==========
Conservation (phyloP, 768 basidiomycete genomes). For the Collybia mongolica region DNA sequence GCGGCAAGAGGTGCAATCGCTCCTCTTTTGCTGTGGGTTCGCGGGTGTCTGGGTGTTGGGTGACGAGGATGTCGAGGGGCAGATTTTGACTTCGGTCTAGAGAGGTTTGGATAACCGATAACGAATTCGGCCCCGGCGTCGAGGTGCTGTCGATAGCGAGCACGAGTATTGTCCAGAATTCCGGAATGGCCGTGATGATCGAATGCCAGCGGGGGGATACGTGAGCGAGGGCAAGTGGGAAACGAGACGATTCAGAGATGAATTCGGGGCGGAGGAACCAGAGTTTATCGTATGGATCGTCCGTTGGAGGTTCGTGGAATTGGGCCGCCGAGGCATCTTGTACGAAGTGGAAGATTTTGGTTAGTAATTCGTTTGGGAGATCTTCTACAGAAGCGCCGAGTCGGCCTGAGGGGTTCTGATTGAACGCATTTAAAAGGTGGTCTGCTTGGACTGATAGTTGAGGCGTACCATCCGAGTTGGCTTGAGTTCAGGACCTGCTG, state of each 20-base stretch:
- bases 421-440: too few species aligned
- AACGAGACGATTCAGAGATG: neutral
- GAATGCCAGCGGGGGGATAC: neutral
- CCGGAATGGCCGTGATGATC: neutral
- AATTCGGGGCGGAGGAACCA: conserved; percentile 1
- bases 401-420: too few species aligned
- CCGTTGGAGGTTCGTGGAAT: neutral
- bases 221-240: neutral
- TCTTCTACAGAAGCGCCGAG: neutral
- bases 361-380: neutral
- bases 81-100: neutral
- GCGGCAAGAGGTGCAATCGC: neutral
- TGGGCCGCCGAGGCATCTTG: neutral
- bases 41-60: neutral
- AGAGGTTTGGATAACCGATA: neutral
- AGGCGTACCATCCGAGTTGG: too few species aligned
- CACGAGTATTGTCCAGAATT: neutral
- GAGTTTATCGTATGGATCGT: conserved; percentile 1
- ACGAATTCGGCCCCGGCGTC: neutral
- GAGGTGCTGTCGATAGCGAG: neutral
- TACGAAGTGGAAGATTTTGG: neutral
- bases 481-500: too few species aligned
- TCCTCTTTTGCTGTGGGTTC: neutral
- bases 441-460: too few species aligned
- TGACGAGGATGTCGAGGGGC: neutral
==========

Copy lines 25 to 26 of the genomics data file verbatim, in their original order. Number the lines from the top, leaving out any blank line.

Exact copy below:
- bases 441-460: too few species aligned
- TGACGAGGATGTCGAGGGGC: neutral